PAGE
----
The Rumi Forum presented “Urgent Business in the Middle East for the Obama Administration” with Former United States Ambassador David Mack, and Middle East Institute Scholar.

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In his inaugural remarks and by naming George Mitchell as his envoy for the Arab-Israel conflict, President Obama signaled that he places the agonizing problems of the Middle East at or near the top of his foreign policy agenda. Since then, the Administration’s statements and regional travel have dramatized the Administration’s determination to move fast and assertively on a wide number of issues. Obama wants to avoid the mistake of almost all US presidents by delaying efforts for Arab-Israel peace until events forced them to give priority to this agonizing problem. At the same time, in his first week in office Obama met with US defense officials and Secretary Clinton to develop a strategy for responsible military disengagement from Iraq. Appropriately, the Administration is moving at a more measured pace to raise the level of US-Syrian relations and to expand contacts with Iran, but the strategic direction is clear. Careful not to alarm the closest allies of the US in the region, Obama and his senior aides have entered into close consultations with leaders of the moderate Arab states, Israel and Turkey. The Administration seems mindful of the pitfalls and barriers ahead, but it is determined to deal proactively with problems before they become crises.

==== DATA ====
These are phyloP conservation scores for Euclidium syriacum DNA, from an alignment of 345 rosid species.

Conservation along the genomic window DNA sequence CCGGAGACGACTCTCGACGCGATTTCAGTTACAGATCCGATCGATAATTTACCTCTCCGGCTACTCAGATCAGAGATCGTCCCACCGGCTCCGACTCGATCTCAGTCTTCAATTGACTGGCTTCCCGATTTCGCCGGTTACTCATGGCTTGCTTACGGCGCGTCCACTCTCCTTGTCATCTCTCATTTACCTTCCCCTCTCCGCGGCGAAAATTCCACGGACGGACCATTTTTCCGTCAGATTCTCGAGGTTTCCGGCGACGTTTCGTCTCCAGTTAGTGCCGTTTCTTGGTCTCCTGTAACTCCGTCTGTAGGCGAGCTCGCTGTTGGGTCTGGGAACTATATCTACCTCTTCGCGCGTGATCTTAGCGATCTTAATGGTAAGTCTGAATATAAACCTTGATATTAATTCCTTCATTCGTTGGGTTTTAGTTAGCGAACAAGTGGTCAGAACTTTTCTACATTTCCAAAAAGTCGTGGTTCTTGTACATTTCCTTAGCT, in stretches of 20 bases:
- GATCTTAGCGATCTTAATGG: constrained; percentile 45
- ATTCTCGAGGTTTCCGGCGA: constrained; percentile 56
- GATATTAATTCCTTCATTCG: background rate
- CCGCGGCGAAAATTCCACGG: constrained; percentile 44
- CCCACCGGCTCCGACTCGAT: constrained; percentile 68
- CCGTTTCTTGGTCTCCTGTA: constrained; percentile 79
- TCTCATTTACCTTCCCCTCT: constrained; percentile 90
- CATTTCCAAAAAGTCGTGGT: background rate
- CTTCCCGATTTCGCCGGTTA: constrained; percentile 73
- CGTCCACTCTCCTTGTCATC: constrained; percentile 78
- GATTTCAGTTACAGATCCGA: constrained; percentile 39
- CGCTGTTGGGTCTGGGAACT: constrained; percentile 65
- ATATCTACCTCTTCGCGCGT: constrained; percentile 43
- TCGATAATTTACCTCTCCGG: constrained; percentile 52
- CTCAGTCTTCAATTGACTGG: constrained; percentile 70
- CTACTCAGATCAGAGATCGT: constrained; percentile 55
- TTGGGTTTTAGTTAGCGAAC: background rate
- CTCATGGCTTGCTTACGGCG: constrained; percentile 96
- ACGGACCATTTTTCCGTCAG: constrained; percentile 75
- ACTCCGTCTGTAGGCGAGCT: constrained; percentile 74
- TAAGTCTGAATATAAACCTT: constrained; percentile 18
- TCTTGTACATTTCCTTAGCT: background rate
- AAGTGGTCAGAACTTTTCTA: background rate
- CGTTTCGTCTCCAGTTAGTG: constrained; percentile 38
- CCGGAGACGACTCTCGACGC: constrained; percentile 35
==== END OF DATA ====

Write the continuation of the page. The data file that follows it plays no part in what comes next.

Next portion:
Ambassador David Mack is a Scholar of The Middle East Institute, a Washington-based educational organization. He is also Chairman of the US-Libya Business Association and a member of the board of the Middle East Policy Council. From 1998 until 2008, Mack was Vice President and Acting President of MEI. As a private consultant from 1995 until 1998, Mack provided policy guidance to foreign governments and companies in regard to their dealings in the United States and advised US corporate clients on trade and investment opportunities in the Middle East. For over thirty years, David Mack served in various positions in the US Foreign Service. From 1990-1993, he was the Deputy Assistant Secretary of State for Near Eastern Affairs. In that capacity, Mack directed the conduct of relations between the United States and 12 other governments, including Iran, Iraq, the states of the Arabian Peninsula and the Levant. He provided political support for Operations Desert Shield and Desert Storm, and promoted US business interests in the Middle East. From 1986-1989, Mack was the US Ambassador to the United Arab Emirates, where he was in charge of all US government activities and over 150 civilian and military personnel. In addition, Mack held diplomatic assignments in Iraq, Jerusalem, Jordan, Lebanon, Libya, Saudi Arabia and Tunisia.

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